By Grant Smith
For decades, Riyadh has kept a buffer of spare production capacity that was used as shock-absorber during times of crisis from the Iraqi invasion of Kuwait in 1990 to the Libyan civil war of 2011. Even when dormant, the spare capacity is credited for keeping a lid on prices, amplifying Saudi Arabia’s influence over the global market.
That role was badly damaged by Saturday’s attack on the Abqaiq processing facility. Traders were alarmed by how easily a swarm of drones or missiles knocked out what was supposed to be the oil market’s last line of defense. As long as hostilities persist between Saudi Arabia and Iran — blamed by U.S. officials for the Abqaiq strike — there’s a chance it could happen again, according to consultants Petromatrix GmbH.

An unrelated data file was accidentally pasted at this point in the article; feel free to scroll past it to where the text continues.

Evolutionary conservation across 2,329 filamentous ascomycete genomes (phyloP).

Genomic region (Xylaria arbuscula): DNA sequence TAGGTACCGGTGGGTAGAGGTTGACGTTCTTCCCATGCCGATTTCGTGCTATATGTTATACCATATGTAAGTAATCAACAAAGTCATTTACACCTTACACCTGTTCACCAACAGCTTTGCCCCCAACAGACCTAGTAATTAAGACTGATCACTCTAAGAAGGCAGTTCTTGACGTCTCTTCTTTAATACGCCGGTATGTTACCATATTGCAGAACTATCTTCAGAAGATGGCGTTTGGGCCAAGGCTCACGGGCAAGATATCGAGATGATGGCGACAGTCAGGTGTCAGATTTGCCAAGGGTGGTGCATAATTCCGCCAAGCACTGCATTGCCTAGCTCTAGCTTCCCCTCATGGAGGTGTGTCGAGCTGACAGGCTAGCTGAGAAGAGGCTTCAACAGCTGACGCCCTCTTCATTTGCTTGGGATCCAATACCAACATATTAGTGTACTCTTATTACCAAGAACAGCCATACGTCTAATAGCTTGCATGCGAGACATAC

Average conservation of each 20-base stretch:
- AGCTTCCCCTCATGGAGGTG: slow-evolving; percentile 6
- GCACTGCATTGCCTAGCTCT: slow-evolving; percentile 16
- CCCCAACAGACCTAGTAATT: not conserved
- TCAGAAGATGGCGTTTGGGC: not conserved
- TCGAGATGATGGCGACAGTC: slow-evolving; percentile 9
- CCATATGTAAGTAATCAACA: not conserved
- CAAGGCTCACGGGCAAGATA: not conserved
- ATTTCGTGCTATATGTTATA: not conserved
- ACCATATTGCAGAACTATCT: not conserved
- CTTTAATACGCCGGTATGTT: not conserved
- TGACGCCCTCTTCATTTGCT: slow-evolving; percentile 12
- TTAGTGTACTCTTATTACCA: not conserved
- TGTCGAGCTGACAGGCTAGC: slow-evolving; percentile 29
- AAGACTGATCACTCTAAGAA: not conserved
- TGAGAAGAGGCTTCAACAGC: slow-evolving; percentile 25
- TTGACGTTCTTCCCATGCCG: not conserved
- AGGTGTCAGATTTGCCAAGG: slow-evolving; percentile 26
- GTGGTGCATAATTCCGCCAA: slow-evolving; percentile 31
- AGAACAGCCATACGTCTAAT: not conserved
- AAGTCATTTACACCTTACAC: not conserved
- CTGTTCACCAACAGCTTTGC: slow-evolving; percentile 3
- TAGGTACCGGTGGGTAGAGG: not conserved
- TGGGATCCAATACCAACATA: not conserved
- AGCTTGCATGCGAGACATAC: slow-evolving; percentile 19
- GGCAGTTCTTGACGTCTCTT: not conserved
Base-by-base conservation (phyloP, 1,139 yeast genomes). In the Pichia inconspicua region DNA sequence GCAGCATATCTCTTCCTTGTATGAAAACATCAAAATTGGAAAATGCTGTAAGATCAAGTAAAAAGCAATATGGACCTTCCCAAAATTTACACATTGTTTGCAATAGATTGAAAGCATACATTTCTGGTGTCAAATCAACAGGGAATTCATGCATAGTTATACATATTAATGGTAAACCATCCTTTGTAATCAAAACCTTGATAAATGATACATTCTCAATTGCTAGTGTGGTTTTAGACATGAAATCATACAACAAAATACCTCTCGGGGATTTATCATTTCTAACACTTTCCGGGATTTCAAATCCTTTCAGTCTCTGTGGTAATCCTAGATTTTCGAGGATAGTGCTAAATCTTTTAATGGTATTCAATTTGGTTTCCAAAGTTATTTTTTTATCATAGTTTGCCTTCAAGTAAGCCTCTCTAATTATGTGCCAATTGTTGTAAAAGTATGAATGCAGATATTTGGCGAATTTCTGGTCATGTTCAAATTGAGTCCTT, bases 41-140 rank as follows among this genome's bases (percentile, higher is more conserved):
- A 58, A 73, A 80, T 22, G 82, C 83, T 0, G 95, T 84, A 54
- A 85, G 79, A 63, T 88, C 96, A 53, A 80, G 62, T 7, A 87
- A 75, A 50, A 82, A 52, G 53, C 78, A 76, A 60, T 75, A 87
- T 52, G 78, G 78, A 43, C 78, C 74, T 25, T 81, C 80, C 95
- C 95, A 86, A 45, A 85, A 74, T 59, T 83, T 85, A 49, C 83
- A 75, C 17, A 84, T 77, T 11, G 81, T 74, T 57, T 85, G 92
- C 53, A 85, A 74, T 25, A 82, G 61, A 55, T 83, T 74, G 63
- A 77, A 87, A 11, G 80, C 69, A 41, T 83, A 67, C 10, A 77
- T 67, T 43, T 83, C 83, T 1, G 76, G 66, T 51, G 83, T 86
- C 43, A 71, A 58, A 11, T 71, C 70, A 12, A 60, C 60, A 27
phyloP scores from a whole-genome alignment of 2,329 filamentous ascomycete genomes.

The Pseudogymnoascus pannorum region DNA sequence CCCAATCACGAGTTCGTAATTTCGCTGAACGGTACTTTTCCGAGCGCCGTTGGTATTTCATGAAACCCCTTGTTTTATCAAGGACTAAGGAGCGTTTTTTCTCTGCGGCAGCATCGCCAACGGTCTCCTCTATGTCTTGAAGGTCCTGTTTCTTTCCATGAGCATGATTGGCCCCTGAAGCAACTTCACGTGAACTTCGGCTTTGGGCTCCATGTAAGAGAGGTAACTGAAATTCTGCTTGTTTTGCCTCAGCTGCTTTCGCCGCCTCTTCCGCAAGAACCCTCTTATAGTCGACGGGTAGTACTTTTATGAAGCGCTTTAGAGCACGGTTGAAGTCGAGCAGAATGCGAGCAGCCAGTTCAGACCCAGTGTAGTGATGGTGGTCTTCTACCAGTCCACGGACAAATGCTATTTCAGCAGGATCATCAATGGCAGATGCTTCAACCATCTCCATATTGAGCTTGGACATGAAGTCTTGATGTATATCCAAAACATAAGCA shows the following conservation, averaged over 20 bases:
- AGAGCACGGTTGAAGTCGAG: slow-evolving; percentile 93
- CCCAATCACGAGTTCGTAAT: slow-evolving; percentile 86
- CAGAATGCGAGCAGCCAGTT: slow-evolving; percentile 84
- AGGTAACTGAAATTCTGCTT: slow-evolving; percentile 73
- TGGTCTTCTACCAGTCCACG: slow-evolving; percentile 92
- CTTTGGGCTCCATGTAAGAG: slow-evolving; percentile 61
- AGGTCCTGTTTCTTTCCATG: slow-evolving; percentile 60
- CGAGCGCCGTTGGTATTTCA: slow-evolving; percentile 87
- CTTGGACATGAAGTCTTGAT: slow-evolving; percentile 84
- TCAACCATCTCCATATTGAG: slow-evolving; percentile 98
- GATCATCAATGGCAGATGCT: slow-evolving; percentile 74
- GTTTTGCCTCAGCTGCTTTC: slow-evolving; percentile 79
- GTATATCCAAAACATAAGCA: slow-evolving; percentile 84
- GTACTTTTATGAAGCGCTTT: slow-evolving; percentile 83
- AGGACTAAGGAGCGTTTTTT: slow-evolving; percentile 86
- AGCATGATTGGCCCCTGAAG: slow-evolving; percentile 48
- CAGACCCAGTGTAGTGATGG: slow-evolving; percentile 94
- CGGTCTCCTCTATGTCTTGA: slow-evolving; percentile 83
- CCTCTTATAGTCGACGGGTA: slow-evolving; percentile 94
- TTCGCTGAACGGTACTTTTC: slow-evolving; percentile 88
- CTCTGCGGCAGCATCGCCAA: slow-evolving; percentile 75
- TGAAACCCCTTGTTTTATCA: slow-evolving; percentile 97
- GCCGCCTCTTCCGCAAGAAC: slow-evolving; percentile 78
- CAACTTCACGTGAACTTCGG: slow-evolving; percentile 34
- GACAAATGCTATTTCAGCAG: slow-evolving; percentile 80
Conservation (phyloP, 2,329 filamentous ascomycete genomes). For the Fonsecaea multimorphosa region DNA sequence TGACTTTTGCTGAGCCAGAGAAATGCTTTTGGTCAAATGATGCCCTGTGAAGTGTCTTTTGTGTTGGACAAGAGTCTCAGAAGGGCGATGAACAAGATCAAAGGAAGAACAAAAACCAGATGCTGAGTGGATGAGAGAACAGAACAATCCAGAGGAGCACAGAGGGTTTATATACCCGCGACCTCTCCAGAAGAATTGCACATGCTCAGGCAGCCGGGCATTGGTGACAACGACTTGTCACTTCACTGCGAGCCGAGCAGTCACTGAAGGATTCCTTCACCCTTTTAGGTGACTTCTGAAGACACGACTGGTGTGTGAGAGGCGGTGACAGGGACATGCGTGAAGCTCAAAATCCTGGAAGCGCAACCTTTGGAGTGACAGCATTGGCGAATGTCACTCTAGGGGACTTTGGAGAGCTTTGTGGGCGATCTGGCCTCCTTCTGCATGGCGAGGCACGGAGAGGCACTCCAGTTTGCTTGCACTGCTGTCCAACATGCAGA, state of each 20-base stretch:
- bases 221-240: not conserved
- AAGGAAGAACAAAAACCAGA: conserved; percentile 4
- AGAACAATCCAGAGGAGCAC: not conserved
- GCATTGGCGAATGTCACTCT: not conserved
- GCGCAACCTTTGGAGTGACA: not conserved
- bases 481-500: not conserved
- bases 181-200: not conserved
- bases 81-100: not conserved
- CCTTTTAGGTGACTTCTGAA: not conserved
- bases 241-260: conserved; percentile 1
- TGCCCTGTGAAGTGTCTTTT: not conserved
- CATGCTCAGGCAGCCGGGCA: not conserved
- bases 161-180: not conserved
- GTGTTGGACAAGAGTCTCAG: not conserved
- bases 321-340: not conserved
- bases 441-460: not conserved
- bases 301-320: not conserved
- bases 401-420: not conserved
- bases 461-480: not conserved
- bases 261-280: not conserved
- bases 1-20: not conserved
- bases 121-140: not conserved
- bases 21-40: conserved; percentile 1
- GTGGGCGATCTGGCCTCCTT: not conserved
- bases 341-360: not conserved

“After this weekend, we have to consider that the Saudi spare capacity is effectively non-existent as long as maximum sanctions are imposed on Iran,” said Olivier Jakob, managing director at the firm. Tehran has denied involvement in the attack.
Even as the kingdom promised on Tuesday to keep oil exports flowing as normal, it acknowledged that its supply buffer for the next two months will be at half normal levels. Total production capacity will rise to 11 million barrels a day this month, and then full levels of 12 million by the end of November, said Energy Minister Prince Abdulaziz bin Salman.
Even then, Riyadh will need to reckon with the possibility that the world won’t have the same degree of faith in its guardianship.